Early interest in Tibetan studies originated with what Samuel called the “theosophical fascination with ancient Himalayan sages”, and a perception of Tibet as a sort of “exotic spiritual museum”, insulated from the world. This ‘view up to the plateau’ has now evolved in to a ‘view from the plateau’ – not only has interest in Tibet broadened far beyond Buddhism, but Tibetan studies are no longer Western-directed, and are now also inclusive of Tibetan and other scholars. Samuel concluded by asking: “Are we a community at all, and do we have common interests to pursue?” To which he answered in the positive: “Australian scholars of Tibet and the Himalayas, although scattered across many disciplines, depend on each other to maintain the critical mass of expertise that is vital to the production of world-class scholarship”.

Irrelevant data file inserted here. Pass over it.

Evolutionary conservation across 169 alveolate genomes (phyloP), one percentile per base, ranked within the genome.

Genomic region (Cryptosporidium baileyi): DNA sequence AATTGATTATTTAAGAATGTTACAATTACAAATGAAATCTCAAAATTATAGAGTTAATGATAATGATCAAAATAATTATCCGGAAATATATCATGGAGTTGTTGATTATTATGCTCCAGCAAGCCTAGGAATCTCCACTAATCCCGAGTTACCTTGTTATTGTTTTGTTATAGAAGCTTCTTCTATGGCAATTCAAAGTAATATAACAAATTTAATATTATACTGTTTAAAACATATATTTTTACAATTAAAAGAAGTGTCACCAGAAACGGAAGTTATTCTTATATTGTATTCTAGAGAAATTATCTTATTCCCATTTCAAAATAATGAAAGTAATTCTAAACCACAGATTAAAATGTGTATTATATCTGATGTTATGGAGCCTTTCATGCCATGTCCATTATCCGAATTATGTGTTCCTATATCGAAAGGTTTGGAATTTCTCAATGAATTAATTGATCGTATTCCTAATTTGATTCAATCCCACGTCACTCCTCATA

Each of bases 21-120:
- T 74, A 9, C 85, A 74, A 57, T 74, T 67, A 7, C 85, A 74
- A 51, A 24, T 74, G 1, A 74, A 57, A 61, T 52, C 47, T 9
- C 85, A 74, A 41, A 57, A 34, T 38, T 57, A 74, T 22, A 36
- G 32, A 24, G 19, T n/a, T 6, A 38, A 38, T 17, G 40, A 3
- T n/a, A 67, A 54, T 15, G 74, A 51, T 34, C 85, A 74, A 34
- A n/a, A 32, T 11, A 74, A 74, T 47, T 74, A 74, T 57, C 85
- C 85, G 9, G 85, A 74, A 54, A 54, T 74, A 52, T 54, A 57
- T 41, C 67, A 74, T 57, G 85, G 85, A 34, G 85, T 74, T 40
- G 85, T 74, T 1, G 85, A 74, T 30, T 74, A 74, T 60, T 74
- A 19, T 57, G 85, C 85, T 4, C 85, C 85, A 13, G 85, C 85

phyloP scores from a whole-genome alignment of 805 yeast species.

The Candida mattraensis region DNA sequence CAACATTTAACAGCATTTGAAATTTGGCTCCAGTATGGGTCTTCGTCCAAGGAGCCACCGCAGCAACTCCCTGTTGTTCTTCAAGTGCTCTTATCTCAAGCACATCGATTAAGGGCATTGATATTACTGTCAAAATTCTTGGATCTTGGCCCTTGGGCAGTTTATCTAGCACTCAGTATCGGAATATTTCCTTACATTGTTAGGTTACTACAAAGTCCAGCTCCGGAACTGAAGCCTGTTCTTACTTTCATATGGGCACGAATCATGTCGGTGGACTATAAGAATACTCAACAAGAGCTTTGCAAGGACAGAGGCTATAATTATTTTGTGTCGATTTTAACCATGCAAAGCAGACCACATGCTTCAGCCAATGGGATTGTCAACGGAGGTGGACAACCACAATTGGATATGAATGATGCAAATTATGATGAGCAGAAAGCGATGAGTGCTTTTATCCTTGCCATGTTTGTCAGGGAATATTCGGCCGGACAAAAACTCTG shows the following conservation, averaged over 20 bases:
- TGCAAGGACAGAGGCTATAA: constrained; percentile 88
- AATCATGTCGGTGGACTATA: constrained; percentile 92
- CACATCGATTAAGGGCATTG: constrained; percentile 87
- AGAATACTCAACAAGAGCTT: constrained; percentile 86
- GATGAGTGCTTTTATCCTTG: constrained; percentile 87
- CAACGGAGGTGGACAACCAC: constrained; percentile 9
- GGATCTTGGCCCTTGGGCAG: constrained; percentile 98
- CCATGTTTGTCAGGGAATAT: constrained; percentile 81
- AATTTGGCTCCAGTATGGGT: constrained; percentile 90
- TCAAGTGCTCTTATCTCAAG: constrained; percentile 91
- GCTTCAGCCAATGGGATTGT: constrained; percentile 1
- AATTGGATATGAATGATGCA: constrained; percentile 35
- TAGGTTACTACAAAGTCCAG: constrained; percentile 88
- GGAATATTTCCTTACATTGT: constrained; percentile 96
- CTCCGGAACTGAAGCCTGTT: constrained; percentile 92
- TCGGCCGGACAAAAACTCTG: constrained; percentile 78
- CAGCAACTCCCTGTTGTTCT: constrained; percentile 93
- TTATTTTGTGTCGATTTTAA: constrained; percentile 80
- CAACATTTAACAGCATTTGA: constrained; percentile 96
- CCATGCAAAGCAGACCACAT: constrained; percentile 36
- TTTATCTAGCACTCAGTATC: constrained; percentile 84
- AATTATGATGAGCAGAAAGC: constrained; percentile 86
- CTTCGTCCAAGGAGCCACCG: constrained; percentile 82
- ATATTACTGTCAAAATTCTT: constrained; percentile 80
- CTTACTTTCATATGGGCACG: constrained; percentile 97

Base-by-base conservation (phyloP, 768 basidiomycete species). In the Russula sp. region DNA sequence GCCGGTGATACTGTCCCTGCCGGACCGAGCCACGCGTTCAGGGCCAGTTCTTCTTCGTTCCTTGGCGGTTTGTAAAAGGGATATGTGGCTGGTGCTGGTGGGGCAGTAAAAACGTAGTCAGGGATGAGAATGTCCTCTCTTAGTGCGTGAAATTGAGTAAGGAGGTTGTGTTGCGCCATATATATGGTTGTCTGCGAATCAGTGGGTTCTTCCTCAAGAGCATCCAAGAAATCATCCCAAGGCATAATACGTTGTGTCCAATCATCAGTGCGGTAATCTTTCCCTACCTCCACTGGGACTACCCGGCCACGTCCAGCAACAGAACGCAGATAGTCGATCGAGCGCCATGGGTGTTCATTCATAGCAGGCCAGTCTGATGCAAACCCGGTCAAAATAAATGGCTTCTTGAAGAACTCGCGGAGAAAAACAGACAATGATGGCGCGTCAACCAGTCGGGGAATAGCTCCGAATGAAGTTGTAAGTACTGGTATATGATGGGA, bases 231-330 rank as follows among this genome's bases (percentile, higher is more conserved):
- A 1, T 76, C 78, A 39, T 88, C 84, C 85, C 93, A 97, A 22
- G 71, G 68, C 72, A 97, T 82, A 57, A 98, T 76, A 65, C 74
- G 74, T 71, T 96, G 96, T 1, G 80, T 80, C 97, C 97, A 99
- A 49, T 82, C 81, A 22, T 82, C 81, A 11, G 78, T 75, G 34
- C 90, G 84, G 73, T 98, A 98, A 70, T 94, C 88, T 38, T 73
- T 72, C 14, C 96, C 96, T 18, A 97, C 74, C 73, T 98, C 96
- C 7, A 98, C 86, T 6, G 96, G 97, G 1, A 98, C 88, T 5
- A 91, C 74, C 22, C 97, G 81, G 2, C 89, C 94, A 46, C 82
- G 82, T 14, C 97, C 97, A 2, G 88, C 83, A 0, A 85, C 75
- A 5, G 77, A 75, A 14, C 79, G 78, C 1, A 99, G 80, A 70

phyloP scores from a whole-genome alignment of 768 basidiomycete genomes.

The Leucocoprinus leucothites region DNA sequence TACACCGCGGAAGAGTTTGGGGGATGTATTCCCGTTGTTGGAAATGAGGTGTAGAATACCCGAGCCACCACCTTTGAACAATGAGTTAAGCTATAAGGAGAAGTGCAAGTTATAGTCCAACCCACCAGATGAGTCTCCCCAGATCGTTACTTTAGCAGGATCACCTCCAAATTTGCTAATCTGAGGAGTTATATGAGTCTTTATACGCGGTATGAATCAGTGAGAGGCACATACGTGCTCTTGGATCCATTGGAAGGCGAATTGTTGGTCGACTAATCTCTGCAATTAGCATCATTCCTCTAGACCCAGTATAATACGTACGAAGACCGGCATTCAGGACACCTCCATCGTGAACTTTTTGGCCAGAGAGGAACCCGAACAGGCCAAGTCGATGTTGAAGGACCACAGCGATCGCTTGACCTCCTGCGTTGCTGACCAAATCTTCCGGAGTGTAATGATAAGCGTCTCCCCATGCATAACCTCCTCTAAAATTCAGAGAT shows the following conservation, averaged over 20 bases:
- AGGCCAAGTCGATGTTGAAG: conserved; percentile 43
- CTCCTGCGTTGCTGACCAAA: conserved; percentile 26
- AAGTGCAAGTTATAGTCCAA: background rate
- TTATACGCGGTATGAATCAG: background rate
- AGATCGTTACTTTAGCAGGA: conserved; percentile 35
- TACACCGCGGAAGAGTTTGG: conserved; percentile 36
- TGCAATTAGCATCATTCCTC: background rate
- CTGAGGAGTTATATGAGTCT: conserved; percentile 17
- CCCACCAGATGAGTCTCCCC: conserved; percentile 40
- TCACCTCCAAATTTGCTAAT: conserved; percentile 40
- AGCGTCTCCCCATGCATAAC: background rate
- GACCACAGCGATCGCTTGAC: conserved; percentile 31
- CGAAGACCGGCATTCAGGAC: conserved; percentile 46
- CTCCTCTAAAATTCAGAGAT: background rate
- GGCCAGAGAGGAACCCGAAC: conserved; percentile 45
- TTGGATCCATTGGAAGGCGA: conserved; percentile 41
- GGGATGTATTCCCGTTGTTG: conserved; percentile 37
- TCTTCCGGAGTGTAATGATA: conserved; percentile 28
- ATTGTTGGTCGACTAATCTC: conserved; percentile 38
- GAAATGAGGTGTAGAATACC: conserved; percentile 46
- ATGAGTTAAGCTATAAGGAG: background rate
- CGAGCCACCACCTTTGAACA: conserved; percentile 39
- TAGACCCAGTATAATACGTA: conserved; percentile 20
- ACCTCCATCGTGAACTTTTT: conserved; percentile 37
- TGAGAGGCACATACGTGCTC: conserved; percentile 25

Exemplary of the broader, more interdisciplinary nature of ‘new’ Tibetan studies in Australia is the work of Catherine Schuetze. She has been a practicing veterinarian in the Himalayan region for fifteen years and turned to social sciences to develop a better understanding of human-animal relations in the Tibetan context. Schuetze is currently researching several facets of human-animal relations, and developing methods and concepts in veterinary anthropology. Her approach looks at animals through several lenses and narratives: the place of animals in Tibetan medicine; their place in the perspective of Tibetan herdsmen; the Buddhist commitment to kindness to all sentient beings; and the current state of veterinary practice in Tibet, which, though predominantly concerned with livestock, also has an emerging focus on companion animals. Schuertze is currently training Tibetan veterinarians in companion animal veterinary medicine, as well as training herdsmen in administering their own treatments to animals. Her work also involves recording rituals dedicated to the pacification of local deities and to keeping herds healthy, and other rituals involving animals. Finally, her work involves the compilation of a glossary and bibliography of Tibetan veterinary medicine.[Source]